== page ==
This is the best time of year to make Caprese salad. I have a farmers’ market a half-mile from my house and they have so many varieties of tomatoes in varying stages of ripeness right now. I always hate how the oil and vinegar in Caprese salad drips below the sliced tomatoes, so I make a chopped version that can be tossed to coat the tomatoes.
Chopped Caprese Salad
- 2 very ripe heirloom tomatoes
- 1 very young red tomato
- 1 tart, green tomato
- 1 ball of fresh mozzarella
- 1 handful of basil, chopped
- 1/3 cup olive oil
- 2 cups balsamic vinegar
- 1 teaspoon honey
- salt & pepper to taste
The key to this recipe is buying the right tomatoes. Regular red tomatoes from the grocery store are picked green, usually in Florida or Mexico, and they ripen and turn red in transit. The fact that they’re picked too early means that they don’t develop much of a taste. Think about that slice of tomato on top of a Big Mac. It has a mealy texture and tastes like water, right? It’s a purely aesthetic addition. Buying tomatoes at the farmers’ market usually means they were allowed to ripen on the plant. Plus, you can get heirloom varieties that you don’t usually see in stores.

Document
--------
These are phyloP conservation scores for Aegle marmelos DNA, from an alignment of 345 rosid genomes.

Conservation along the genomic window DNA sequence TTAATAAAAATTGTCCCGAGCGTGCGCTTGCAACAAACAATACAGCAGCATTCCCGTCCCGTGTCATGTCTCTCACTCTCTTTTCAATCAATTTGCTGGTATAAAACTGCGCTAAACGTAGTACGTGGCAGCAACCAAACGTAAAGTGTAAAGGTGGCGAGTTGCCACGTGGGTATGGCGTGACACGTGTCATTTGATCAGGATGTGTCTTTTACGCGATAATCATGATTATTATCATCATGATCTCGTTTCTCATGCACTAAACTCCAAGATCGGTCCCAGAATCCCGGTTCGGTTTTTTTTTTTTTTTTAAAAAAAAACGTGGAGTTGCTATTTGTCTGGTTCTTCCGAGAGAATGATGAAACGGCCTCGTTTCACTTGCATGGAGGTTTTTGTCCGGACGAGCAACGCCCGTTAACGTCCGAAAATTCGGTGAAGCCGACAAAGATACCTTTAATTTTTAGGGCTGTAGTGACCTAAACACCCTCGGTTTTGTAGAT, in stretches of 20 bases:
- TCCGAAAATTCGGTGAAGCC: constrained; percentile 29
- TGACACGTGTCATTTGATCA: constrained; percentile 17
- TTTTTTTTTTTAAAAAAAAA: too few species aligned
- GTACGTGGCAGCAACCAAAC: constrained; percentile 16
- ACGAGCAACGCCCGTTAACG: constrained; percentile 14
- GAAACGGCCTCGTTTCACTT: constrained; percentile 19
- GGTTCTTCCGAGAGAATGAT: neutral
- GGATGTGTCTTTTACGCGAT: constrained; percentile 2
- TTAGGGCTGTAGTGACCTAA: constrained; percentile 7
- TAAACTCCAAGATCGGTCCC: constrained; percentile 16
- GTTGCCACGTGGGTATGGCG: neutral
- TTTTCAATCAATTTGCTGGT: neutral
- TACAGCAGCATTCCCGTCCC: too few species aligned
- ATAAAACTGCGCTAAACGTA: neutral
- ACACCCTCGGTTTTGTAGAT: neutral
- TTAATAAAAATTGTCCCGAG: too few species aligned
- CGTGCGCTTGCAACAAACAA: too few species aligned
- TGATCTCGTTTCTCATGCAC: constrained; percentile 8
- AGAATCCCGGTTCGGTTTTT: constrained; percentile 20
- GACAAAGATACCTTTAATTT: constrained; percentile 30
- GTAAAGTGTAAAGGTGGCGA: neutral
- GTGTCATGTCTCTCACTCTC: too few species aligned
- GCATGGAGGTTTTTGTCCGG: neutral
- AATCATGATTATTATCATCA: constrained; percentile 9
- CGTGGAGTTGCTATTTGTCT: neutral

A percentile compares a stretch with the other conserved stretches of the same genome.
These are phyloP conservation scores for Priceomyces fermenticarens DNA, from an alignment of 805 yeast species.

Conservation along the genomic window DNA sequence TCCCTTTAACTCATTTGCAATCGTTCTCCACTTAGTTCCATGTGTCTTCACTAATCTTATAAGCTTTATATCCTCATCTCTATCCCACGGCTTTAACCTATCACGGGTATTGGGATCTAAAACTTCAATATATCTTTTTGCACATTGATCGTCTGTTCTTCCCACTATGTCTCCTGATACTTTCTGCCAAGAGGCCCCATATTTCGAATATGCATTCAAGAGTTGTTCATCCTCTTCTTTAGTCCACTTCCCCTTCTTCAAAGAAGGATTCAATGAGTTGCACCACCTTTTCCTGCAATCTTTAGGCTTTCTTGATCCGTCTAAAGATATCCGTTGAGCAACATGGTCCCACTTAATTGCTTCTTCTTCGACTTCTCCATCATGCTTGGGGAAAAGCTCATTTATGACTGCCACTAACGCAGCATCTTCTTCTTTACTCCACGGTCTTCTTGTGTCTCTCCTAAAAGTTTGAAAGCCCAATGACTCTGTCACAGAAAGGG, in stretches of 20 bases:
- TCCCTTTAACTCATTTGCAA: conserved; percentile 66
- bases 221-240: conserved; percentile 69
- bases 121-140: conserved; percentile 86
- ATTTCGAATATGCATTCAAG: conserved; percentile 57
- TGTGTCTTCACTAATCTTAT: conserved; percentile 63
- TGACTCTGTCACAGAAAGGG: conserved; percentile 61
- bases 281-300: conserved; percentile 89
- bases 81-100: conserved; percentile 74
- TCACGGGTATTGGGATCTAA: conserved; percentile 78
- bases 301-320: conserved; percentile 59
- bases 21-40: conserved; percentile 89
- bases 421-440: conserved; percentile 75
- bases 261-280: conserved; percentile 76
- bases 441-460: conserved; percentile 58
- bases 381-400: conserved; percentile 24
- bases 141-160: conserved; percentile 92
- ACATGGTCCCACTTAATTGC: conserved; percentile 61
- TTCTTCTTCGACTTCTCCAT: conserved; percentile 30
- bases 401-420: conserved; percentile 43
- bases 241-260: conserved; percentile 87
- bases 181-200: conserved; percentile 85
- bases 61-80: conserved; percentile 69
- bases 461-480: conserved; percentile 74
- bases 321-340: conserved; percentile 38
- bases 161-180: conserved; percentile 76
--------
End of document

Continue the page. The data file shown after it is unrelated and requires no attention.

Cut the stems off the tomatoes and quarter them. Strip and squeeze the seeds out and rinse the tomato wedges under cool, running water. When all of the tomatoes are clean, roughly chop them into cubes. Toss them all into a bowl and top with olive oil and basil. Next, chop the mozzarella into equal-sized cubes. Season to taste with salt and pepper and mix well.
The key to this salad is the balsamic reduction. I usually make a batch every couple of months and keep it in the fridge. You just reduce 2 cups of balsamic vinegar by half over medium heat. The wider the pan, the quicker it’ll go. When it’s down to 1 cup, you incorporate a teaspoon of honey to round out the bitterness. I keep mine in an old honey bottle and use it to dress salads, vegetables, pastas, and even desserts.
After the salad has sat out for about fifteen minutes, the salt will have drawn some of the water out of the tomatoes. Now’s a good time to mix it all thoroughly and then squeeze the balsamic reduction over the salad just before serving.
Assuming that you already have the oil, vinegar, and basil on hand, this salad costs around $6 and should last two people a couple of meals.
NOTE: Only use fresh mozzarella if you think the salad will be eaten within a day or two. If the salad will sit in the fridge for longer than that, or if you’re making it in advance, use a stiffer mozzarella. The fresher cheese breaks down in the vinegar and gets a little mushy over time. The stiffer cheese doesn’t soak up the oil and vinegar quite as much as the softer stuff, but it retains its shape and tastes great.
Also, try not to breathe in too deeply when you’re reducing the vinegar. It’s like snorting battery acid.